Did you know the Bengal tiger loves water the most out of all the big cats? It uses this feature to its advantage in the tropical climate of northeastern India and Bangladesh.
While the Bengal tiger uses the water to bathe or cool off, they also use it where it makes its home to attract prey. The Bengal tiger follows and charges at the prey. When their prey is distracted, perhaps by the lure of water, the tiger clamps down hard on the neck of its prey. A tiger’s prey can provide enough food to last several nights; the tiger can consume up to 66 pounds of meat before its full.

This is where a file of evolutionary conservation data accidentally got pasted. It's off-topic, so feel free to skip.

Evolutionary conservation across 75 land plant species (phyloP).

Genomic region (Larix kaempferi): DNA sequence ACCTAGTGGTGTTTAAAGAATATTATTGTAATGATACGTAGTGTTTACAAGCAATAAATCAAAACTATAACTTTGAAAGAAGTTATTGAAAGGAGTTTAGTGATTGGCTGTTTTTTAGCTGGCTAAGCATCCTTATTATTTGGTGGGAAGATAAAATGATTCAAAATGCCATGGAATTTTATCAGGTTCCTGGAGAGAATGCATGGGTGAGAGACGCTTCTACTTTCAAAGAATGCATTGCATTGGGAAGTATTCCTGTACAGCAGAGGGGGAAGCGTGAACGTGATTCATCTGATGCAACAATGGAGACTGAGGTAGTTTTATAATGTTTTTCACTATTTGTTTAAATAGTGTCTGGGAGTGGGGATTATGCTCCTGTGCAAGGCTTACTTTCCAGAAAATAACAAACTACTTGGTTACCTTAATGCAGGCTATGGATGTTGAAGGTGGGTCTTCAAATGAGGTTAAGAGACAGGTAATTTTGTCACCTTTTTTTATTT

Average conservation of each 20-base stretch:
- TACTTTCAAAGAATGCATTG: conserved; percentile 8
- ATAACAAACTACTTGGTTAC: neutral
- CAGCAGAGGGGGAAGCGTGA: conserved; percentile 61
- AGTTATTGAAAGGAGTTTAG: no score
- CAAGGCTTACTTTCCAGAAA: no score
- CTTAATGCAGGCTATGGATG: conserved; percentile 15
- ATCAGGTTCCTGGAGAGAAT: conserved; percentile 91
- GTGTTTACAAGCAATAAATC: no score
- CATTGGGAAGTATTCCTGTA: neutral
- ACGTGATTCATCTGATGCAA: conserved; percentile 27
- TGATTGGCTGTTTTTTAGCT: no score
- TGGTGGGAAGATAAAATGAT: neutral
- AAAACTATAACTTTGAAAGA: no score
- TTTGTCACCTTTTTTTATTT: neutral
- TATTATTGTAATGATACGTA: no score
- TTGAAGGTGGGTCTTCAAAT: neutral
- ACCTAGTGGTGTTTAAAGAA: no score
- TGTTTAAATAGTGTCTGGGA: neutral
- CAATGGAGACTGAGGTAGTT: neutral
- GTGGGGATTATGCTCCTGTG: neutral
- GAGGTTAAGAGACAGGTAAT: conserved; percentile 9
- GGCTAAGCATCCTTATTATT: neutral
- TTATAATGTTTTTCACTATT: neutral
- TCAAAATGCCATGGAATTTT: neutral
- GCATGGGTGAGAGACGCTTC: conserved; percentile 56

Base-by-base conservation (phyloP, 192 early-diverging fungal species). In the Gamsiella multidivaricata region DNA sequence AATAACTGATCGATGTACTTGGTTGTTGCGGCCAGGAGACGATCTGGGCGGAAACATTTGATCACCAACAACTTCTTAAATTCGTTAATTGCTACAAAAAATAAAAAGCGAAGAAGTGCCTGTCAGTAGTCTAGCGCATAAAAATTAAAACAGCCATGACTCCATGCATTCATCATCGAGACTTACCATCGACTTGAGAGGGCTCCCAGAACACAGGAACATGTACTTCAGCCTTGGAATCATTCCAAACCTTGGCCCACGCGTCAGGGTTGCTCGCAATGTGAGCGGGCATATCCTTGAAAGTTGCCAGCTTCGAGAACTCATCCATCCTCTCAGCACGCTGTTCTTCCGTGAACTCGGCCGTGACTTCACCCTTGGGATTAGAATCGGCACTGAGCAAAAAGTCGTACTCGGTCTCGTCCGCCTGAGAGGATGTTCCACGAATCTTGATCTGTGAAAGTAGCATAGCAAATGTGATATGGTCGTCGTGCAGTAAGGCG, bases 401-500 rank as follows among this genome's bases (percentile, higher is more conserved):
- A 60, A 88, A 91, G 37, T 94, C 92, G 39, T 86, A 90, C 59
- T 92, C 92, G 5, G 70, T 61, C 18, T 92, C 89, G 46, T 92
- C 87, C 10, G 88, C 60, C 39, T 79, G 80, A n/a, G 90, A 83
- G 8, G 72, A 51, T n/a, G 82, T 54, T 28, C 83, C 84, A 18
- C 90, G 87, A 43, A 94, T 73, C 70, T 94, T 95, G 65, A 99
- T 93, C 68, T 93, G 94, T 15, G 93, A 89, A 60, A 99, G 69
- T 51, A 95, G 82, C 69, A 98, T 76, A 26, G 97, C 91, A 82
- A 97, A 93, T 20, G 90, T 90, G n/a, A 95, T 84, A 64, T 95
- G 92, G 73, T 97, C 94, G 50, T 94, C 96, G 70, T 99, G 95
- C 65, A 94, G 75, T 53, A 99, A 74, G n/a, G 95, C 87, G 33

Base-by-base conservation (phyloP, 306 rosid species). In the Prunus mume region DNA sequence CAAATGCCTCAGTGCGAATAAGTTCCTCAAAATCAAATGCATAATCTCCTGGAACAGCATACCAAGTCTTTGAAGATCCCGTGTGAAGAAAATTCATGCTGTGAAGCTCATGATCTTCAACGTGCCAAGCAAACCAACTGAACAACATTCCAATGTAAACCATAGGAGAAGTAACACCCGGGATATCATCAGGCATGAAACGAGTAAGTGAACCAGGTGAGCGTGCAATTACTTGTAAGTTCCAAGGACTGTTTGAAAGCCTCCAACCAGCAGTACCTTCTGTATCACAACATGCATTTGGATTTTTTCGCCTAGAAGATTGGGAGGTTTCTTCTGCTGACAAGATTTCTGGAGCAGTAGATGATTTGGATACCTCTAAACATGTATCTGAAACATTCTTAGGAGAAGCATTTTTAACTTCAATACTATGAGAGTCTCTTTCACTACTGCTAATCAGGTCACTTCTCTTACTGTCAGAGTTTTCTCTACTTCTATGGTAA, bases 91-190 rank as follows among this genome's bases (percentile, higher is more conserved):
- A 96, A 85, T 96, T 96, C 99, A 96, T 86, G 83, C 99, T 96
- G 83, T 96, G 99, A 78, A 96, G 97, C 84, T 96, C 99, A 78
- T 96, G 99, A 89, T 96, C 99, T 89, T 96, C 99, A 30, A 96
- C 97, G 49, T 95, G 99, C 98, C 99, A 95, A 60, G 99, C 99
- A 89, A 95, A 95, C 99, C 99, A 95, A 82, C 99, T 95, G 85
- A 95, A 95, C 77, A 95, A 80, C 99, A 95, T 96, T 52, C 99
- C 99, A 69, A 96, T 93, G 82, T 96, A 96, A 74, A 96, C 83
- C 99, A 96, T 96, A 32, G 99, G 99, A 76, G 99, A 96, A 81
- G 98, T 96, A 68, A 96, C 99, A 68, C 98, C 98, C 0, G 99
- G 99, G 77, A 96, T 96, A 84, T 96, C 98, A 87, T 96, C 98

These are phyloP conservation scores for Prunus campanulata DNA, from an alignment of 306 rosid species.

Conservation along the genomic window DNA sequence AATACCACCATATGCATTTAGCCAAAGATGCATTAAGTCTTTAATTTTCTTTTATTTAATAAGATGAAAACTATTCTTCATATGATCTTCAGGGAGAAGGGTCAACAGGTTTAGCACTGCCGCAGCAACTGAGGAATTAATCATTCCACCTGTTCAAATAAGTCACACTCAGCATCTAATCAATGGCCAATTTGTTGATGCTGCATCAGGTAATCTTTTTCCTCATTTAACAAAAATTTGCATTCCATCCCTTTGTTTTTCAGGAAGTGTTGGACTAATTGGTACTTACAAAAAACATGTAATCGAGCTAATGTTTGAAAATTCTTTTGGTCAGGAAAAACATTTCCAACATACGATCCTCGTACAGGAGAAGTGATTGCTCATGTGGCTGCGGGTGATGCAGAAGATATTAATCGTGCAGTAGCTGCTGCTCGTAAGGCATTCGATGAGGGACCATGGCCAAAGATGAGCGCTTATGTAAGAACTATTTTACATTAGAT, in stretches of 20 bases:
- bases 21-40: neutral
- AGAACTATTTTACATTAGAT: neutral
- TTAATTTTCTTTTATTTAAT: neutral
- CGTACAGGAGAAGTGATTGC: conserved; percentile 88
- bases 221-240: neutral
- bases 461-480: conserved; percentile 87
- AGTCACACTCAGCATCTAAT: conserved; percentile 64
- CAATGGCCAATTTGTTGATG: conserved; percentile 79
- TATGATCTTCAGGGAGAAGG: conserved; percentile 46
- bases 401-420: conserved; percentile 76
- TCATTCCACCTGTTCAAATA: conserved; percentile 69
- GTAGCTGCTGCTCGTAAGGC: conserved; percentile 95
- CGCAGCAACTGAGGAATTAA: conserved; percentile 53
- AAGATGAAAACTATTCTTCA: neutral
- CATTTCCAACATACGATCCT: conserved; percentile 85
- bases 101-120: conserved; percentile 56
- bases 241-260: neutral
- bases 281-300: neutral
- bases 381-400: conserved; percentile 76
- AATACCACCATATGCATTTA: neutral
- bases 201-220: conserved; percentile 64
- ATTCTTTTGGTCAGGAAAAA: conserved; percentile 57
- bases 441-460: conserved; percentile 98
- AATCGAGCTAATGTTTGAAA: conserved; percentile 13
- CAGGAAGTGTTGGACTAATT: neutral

The Bengal tiger needs a large area to hunt. The male tiger’s range is up to 40 square miles. It is best for a tiger to have a lot of territory because there is more food to be found over a large area, and more places to hide. The Bengal tiger scratches bark from trees and sprays urine to mark its territory. This urine helps other owners know the tiger’s sex, size, social status and even breeding status.
The Bengal tiger breeds in the spring. After breeding, the male tiger leaves after a few days. Then, fifteen weeks later, two to four cubs are born. When the cubs grow older, they join their mother to learn hunting skills they need to survive. When the cubs are 18 months, they are able to hunt and feed for themselves.
The Bengal tiger, while feared, is protected by the worldwide Fund for Nature with the Indian government along with other tiger species since 1972.
[Source: Wildlife Explorer]